|LEAVITT, STEVEN - BRIGHAM YOUNG UNIVERSITY|
|FANKHAUSER, JOHNATHON - UNIVERSITY OF MINNESOTA|
|LEAVITT, DEAN - SAN DIEGO STATE UNIVERSITY|
|JOHNSON, LEIGH - BRIGHAM YOUNG UNIVERSITY|
|ST. CLAIR, LARRY - BRIGHAM YOUNG UNIVERSITY|
Submitted to: Molecular Phylogenetics and Evolution
Publication Type: Peer Reviewed Journal
Publication Acceptance Date: 3/17/2011
Publication Date: 5/12/2011
Citation: Leavitt, S., Fankhauser, J., Leavitt, D., Porter, L., Johnson, L., St. Clair, L. 2011. Complex patterns of speciation in cosmopolitan "rock posy" lichens - an integrative approach to discovering and delimiting fungal species in the lichen-forming Rhizoplaca melanophthalma speciescomplex. Molecular Phylogenetics and Evolution. 59:587-602.
Interpretive Summary: Properly identifying the number of different species that make up a specific population can be challenging, especially when the individuals comprising the population may be very similar in physical appearance. The characteristics used to distinguish between species such as physical characteristics, chemistry and genetics can greatly influence the total number of species determined to comprise a population. Currently there are discrepancies regarding the total number of species that comprise the Rhizoplaca melanophthalma species complex. Rhizoplaca melanophthalma is a lichen consisting of a symbiotic relationship between a fungus and a cyanobacterium. The present study examined the lichen-forming fungi that comprise the Rhizoplaca melanophthalma species-complex. Combinations of fungal DNA, physical characteristics, and biochemistry determined that this species complex consists of ten prospective species, six of which were not previously recognized as species. We determined that physical characteristics were not the best indicator of species diversity. Our study of the R. melanophthalma complex indicates that the genus Rhizoplaca, as presently described, is more diverse in western North American than originally considered.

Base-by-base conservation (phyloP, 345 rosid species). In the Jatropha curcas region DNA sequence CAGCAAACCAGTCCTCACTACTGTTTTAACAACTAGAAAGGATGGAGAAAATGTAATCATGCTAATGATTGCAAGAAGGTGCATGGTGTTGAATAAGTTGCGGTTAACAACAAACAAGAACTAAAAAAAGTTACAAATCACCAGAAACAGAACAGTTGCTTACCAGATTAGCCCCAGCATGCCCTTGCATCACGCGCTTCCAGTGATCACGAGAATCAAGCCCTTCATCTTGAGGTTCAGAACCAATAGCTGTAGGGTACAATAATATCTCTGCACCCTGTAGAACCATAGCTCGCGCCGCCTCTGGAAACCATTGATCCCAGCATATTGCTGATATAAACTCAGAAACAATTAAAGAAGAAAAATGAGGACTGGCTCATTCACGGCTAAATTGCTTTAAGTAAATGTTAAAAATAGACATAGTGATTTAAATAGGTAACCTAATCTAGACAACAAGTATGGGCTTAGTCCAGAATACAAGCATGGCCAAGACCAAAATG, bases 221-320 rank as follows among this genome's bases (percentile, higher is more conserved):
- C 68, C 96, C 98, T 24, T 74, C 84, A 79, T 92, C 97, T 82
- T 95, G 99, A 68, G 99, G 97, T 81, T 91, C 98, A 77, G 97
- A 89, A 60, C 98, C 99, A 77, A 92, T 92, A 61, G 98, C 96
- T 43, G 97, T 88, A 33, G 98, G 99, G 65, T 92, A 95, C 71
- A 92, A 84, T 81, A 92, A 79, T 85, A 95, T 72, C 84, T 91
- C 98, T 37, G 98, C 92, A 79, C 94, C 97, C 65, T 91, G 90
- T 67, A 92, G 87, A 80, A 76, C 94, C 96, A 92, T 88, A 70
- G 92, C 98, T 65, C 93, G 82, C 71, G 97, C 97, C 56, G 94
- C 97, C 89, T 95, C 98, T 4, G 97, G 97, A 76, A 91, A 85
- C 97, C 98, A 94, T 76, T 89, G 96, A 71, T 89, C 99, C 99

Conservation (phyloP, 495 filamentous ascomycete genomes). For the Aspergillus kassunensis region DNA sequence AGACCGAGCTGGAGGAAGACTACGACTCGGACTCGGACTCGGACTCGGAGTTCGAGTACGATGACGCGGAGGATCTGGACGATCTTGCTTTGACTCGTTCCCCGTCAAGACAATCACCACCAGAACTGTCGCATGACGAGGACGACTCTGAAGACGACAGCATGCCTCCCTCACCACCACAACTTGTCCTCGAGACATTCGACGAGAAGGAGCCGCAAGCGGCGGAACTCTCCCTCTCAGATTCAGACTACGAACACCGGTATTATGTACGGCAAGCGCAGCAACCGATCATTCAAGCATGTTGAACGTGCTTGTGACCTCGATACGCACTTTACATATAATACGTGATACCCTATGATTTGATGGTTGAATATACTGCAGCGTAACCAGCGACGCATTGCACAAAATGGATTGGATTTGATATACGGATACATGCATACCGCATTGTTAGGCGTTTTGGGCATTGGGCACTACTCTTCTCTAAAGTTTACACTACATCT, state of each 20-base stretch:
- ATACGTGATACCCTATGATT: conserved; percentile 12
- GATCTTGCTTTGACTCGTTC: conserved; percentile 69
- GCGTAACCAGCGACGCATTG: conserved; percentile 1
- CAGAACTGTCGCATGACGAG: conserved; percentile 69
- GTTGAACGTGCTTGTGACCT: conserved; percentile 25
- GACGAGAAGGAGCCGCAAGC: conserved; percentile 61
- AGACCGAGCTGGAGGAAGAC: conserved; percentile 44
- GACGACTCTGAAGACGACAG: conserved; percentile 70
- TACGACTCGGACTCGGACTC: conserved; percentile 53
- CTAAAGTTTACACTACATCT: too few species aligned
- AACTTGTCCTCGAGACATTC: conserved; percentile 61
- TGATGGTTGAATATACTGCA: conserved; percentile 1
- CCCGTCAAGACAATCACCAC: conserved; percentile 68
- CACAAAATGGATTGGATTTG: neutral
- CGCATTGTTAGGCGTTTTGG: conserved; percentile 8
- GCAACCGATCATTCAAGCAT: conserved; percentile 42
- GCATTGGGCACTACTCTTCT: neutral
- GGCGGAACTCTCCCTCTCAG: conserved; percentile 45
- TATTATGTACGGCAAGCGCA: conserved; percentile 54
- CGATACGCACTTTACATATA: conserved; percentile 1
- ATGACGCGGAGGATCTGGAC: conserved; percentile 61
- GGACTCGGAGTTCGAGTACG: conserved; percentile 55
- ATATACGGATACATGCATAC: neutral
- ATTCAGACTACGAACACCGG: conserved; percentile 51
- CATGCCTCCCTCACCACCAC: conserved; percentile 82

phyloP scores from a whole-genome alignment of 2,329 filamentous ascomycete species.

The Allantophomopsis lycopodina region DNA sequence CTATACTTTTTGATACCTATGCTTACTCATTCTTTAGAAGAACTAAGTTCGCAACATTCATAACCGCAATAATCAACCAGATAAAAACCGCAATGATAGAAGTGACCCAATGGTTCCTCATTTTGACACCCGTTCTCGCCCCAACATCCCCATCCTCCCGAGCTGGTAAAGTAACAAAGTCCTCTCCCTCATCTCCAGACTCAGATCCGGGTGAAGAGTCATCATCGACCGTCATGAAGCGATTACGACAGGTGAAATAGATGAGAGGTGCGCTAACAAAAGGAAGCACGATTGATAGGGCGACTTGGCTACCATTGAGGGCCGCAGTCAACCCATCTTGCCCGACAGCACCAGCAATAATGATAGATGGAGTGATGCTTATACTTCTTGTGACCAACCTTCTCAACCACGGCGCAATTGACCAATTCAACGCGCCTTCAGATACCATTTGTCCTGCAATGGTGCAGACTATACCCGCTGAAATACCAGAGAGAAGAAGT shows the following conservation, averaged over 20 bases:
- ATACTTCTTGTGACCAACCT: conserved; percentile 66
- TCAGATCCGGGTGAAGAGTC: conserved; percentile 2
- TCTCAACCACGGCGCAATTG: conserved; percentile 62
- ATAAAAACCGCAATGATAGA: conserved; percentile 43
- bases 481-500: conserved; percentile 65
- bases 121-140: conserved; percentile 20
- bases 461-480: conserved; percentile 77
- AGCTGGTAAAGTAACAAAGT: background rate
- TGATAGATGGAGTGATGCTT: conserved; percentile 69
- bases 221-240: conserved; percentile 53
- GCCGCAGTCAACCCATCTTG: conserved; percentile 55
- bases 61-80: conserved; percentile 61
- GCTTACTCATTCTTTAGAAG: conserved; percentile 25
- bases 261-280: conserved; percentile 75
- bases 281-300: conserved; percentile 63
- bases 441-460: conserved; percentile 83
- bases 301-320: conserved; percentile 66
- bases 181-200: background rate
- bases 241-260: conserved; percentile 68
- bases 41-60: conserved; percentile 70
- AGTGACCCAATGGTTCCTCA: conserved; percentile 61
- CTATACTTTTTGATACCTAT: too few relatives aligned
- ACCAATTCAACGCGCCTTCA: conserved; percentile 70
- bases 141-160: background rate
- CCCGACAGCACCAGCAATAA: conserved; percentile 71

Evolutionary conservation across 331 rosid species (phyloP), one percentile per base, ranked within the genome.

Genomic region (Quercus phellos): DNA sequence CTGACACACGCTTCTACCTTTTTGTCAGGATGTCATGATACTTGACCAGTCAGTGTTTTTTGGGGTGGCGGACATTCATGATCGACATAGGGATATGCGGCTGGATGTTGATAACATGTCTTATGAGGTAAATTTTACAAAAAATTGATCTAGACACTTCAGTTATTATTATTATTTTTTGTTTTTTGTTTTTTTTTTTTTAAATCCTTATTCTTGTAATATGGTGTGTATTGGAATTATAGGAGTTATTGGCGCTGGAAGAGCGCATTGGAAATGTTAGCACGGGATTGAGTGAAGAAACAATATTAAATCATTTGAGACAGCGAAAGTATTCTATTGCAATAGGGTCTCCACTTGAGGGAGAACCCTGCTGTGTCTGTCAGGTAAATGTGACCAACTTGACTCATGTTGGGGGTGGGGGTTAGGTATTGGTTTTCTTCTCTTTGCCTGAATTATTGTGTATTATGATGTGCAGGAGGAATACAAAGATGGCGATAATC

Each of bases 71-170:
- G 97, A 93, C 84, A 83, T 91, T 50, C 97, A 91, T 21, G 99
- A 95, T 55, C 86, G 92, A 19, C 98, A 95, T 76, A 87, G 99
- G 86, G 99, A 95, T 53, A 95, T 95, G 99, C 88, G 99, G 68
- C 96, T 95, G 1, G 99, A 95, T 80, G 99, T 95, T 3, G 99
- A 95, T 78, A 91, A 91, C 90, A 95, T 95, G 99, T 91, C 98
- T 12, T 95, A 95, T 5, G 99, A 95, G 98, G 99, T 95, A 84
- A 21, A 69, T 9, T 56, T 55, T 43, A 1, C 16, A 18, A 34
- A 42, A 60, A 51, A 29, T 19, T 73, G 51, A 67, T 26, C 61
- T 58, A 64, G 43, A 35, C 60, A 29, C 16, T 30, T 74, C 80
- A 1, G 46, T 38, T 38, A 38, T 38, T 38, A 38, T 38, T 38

Technical Abstract: A growing body of evidence indicates that morphology-based species circumspection of lichenized ascomycetes greatly misrepresents the number of existing species. Recently it has been demonstrated that population-level processes operating within diverging populations can facilitate the identification of lineages in the early stages of species divergence. The cosmopolitan "rock posy" lichen (Rhizoplaca melanophthalma) species-complex includes a number of morphologically distinct species that are both geographically and ecologically widespread, providing a model system to evaluate speciation in lichen-forming ascomycetes. In this study, we assembled multiple lines of evidence from ribosomal and nuclear DNA sequence data, morphology, and biochemistry for species delimitation in the Rhizoplaca melanophthalma speciescomplex. Using multiple analytic approaches, we recover a total of ten candidate species in this study, four of which were previously recognized as distinct taxa and six previously unrecognized lineages found within what has been thus far considered a single species. Multiple instances of sympatry support the view that these lineages merit recognition as distinct taxa. Generally, we found little corroboration between morphological and chemical characters and previously unidentified lineages defined in this study, as most candidate species were morphologically polymorphic. However, secondary metabolite data supported one cryptic saxicolous lineage, characterized by orsellinicderived gyrophoric and lecanoric acids, which we consider to be taxonomically significant. Our study of the R. melanophthalma species-complex indicates that the genus Rhizoplaca, as presently circumscribed, is more diverse in western North American than originally perceived, and we present our analyses as a working example of species delimitation in morphologically cryptic and recently diverged lichenized fungi.